Audrey Chen, Flandrew Fleisenberg | Neptunes Parlour | Clubs & Concerts | Indy Week
This is a past event.

Audrey Chen, Flandrew Fleisenberg 

When: Fri., April 10, 7:30 p.m. 2015
Price: $8
AUDREY CHEN | FRIDAY, APRIL 10

NEPTUNES, RALEIGH—For an instrument that is at least four centuries old, the cello seems to represent a newly fascinating frontier in experimental music. The austere Julia Kent, the metallic Helen Money, the abrasive Okkyung Lee: During the last decade, several instrumentalists—often times, women with classical backgrounds and ambitions for new ways to wield such an education—have emerged with fresh ideas for the string quartet's old anchor.

Just last weekend at the Big Ears Festival in Knoxville, Tennessee, for instance, Iceland's Hildur Gudnadóttir strapped "Ómar"—an alien-like, custom-made cello that routes the sound of its strings and her voice through resonating chambers—to her body. It looked like a prosthetic limb but acted like a set of microphones, amplifiers and instruments. She sang as she bowed, her soprano voice and the instrument's mid-range beauty working together to form a sort of one-woman symphony. "Somehow, everything is combined in Ómar," she told me in an interview about her new cello months before. "I feel like I'm just starting my lifelong project."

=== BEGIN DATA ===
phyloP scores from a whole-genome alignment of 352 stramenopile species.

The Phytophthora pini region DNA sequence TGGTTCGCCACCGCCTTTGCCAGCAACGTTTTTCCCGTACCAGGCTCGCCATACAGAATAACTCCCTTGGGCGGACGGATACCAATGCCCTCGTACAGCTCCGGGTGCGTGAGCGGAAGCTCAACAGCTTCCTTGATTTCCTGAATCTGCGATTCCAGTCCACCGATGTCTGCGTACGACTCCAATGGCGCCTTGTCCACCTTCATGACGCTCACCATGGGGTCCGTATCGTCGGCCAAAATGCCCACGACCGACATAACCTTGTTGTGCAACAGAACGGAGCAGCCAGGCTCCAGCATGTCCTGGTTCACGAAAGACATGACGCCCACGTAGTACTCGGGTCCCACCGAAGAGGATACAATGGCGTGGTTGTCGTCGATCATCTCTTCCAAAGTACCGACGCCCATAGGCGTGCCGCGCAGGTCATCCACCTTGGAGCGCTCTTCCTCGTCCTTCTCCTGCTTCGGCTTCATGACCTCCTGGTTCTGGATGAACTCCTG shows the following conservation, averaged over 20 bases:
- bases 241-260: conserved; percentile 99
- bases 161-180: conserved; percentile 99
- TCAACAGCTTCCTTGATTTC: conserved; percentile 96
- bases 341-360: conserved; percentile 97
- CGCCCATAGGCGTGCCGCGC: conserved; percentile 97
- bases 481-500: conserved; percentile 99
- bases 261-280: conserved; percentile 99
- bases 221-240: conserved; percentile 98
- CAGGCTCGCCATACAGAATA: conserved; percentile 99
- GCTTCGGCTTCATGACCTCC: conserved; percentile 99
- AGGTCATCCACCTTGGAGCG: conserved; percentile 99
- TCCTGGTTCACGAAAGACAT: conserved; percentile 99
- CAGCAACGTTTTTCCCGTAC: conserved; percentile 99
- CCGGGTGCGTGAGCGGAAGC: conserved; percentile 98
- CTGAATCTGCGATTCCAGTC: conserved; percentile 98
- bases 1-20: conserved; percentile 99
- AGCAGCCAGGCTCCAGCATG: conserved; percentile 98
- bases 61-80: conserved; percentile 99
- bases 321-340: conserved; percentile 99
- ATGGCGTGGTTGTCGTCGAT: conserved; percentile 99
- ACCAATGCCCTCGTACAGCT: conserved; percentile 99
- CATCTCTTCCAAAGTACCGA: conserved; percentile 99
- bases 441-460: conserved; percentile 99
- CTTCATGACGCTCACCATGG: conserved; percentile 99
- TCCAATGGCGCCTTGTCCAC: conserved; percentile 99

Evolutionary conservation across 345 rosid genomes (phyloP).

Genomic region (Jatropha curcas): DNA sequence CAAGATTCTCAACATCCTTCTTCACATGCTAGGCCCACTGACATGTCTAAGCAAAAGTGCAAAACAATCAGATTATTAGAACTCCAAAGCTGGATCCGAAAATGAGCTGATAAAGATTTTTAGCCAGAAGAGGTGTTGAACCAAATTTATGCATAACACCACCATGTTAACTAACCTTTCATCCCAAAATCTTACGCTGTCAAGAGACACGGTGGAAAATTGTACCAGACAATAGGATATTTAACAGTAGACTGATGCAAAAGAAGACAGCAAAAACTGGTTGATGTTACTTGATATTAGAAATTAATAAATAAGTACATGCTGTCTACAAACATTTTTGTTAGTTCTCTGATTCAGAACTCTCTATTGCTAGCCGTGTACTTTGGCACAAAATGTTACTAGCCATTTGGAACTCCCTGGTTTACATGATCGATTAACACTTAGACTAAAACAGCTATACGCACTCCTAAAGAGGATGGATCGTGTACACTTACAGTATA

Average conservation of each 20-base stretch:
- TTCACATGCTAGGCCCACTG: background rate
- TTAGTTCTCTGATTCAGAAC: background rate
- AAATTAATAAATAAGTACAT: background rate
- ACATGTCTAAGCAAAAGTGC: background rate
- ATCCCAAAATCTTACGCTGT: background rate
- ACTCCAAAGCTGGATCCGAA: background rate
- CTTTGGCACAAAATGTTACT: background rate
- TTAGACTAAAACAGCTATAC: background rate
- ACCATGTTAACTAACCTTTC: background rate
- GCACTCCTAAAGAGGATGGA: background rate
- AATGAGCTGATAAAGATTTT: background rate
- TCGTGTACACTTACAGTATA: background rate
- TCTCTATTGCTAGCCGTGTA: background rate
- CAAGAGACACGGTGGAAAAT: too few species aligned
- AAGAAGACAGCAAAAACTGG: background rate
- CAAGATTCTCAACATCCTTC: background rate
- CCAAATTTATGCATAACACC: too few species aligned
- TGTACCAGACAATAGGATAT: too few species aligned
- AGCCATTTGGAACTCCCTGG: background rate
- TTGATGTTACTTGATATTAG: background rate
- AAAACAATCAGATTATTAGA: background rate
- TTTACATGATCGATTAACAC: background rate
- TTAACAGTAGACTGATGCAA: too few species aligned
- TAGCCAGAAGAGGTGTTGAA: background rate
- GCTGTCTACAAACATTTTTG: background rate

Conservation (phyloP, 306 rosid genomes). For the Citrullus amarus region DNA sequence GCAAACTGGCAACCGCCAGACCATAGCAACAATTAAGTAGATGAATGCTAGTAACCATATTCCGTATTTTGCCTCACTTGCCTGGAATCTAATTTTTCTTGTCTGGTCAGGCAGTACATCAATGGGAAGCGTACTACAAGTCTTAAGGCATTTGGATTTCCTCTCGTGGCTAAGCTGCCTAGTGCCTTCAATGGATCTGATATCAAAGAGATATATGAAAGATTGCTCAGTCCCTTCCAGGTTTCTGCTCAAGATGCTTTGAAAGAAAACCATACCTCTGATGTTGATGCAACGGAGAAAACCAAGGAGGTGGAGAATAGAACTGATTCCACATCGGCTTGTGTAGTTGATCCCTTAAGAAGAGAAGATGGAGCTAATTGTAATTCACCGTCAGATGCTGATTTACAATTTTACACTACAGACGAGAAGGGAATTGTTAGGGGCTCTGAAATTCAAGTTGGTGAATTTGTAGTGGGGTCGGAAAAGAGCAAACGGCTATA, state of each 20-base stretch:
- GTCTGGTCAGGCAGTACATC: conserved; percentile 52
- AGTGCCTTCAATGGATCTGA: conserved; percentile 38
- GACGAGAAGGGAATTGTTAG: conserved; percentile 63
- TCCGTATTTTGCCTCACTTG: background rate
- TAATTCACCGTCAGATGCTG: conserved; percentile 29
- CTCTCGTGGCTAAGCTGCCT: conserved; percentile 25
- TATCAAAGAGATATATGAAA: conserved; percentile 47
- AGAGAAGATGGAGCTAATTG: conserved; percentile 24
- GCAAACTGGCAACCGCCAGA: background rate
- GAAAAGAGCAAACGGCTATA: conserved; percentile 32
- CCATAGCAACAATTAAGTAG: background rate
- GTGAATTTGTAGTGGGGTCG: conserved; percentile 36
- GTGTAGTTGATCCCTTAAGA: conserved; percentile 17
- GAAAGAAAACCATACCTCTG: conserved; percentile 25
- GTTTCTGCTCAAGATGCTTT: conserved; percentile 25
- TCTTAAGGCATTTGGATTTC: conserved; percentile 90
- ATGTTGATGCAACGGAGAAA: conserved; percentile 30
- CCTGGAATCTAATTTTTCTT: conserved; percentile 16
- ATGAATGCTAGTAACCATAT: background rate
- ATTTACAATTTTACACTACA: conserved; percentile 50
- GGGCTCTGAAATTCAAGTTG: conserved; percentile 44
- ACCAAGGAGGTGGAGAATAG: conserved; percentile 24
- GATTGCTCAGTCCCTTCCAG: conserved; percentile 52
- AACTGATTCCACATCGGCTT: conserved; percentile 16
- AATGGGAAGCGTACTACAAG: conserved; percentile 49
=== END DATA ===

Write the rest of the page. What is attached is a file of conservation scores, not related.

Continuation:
The music of Audrey Chen feels like a similarly long-term exploration. Though she is a busy collaborator, having worked with like-minded proponents of extended instrumental techniques, Chen is most fascinating and revelatory when she sits solo at center stage. With the instrument pressed against her body, a microphone in front of her face and an array of effects equipment at either side, Chen seems to deny that divides between acoustic and electronic sounds exist, let alone matter. Her chameleonic voice rises from low, near-demonic imprecations to high, arching ululations. The bowed or plucked strings either trace the motion or pull against it, conjuring compositional tension with mere improvisational intuition. Chen taps, scrapes and bows the wooden body of her instrument, too, adding another dimension to the cello's already widened sound.

But don't worry that Chen's sets are some freak-show exhortations: Her classical education seems to ground her pieces in musicality, so that she's not showing off crazy ideas so much as deploying them to dislodge preconceptions about how solo cello music must sound. And you've likely heard very little like this. Percussionist Flandrew Fleisenberg joins Chen for this brief tour. 7:30 p.m., $8, 14 W. Martin St., Raleigh, 919-833-1091, www.kingsbarcade.com. —Grayson Haver Currin

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